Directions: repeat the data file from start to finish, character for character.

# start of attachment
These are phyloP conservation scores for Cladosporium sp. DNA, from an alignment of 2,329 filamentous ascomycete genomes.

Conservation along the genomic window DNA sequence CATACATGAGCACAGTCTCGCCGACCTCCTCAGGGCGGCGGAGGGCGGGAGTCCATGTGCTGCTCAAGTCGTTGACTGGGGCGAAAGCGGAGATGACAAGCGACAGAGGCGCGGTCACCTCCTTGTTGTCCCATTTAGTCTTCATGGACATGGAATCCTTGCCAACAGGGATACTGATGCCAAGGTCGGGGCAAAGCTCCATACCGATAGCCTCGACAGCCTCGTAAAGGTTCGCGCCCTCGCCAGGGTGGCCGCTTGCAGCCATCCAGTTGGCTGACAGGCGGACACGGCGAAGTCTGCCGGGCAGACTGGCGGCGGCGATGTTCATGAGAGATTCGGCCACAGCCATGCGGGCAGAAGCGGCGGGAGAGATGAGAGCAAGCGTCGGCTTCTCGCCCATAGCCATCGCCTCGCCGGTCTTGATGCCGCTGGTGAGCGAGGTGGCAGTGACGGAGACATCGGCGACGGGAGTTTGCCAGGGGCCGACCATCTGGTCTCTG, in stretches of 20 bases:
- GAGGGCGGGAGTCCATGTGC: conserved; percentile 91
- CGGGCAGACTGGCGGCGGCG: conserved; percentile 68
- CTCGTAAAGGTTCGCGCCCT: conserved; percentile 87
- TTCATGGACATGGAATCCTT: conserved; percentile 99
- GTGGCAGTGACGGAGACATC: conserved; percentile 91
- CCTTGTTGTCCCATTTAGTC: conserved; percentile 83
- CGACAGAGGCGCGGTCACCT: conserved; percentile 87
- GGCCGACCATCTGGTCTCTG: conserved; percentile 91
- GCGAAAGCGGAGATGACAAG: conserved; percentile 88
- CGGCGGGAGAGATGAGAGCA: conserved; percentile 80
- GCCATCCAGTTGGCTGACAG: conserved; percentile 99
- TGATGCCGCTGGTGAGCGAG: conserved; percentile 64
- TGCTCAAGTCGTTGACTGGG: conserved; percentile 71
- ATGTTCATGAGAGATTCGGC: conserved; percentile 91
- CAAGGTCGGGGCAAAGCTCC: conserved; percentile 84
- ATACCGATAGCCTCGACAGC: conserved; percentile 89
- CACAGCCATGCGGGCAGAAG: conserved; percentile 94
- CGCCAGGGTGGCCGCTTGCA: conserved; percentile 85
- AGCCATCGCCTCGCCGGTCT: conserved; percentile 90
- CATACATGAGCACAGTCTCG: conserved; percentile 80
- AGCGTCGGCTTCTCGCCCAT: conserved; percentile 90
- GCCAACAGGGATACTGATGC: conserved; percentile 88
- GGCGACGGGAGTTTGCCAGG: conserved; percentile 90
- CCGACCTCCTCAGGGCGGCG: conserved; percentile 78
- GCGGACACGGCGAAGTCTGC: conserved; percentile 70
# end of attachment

These are phyloP conservation scores for Cladosporium sp. DNA, from an alignment of 2,329 filamentous ascomycete genomes.

Conservation along the genomic window DNA sequence CATACATGAGCACAGTCTCGCCGACCTCCTCAGGGCGGCGGAGGGCGGGAGTCCATGTGCTGCTCAAGTCGTTGACTGGGGCGAAAGCGGAGATGACAAGCGACAGAGGCGCGGTCACCTCCTTGTTGTCCCATTTAGTCTTCATGGACATGGAATCCTTGCCAACAGGGATACTGATGCCAAGGTCGGGGCAAAGCTCCATACCGATAGCCTCGACAGCCTCGTAAAGGTTCGCGCCCTCGCCAGGGTGGCCGCTTGCAGCCATCCAGTTGGCTGACAGGCGGACACGGCGAAGTCTGCCGGGCAGACTGGCGGCGGCGATGTTCATGAGAGATTCGGCCACAGCCATGCGGGCAGAAGCGGCGGGAGAGATGAGAGCAAGCGTCGGCTTCTCGCCCATAGCCATCGCCTCGCCGGTCTTGATGCCGCTGGTGAGCGAGGTGGCAGTGACGGAGACATCGGCGACGGGAGTTTGCCAGGGGCCGACCATCTGGTCTCTG, in stretches of 20 bases:
- GAGGGCGGGAGTCCATGTGC: conserved; percentile 91
- CGGGCAGACTGGCGGCGGCG: conserved; percentile 68
- CTCGTAAAGGTTCGCGCCCT: conserved; percentile 87
- TTCATGGACATGGAATCCTT: conserved; percentile 99
- GTGGCAGTGACGGAGACATC: conserved; percentile 91
- CCTTGTTGTCCCATTTAGTC: conserved; percentile 83
- CGACAGAGGCGCGGTCACCT: conserved; percentile 87
- GGCCGACCATCTGGTCTCTG: conserved; percentile 91
- GCGAAAGCGGAGATGACAAG: conserved; percentile 88
- CGGCGGGAGAGATGAGAGCA: conserved; percentile 80
- GCCATCCAGTTGGCTGACAG: conserved; percentile 99
- TGATGCCGCTGGTGAGCGAG: conserved; percentile 64
- TGCTCAAGTCGTTGACTGGG: conserved; percentile 71
- ATGTTCATGAGAGATTCGGC: conserved; percentile 91
- CAAGGTCGGGGCAAAGCTCC: conserved; percentile 84
- ATACCGATAGCCTCGACAGC: conserved; percentile 89
- CACAGCCATGCGGGCAGAAG: conserved; percentile 94
- CGCCAGGGTGGCCGCTTGCA: conserved; percentile 85
- AGCCATCGCCTCGCCGGTCT: conserved; percentile 90
- CATACATGAGCACAGTCTCG: conserved; percentile 80
- AGCGTCGGCTTCTCGCCCAT: conserved; percentile 90
- GCCAACAGGGATACTGATGC: conserved; percentile 88
- GGCGACGGGAGTTTGCCAGG: conserved; percentile 90
- CCGACCTCCTCAGGGCGGCG: conserved; percentile 78
- GCGGACACGGCGAAGTCTGC: conserved; percentile 70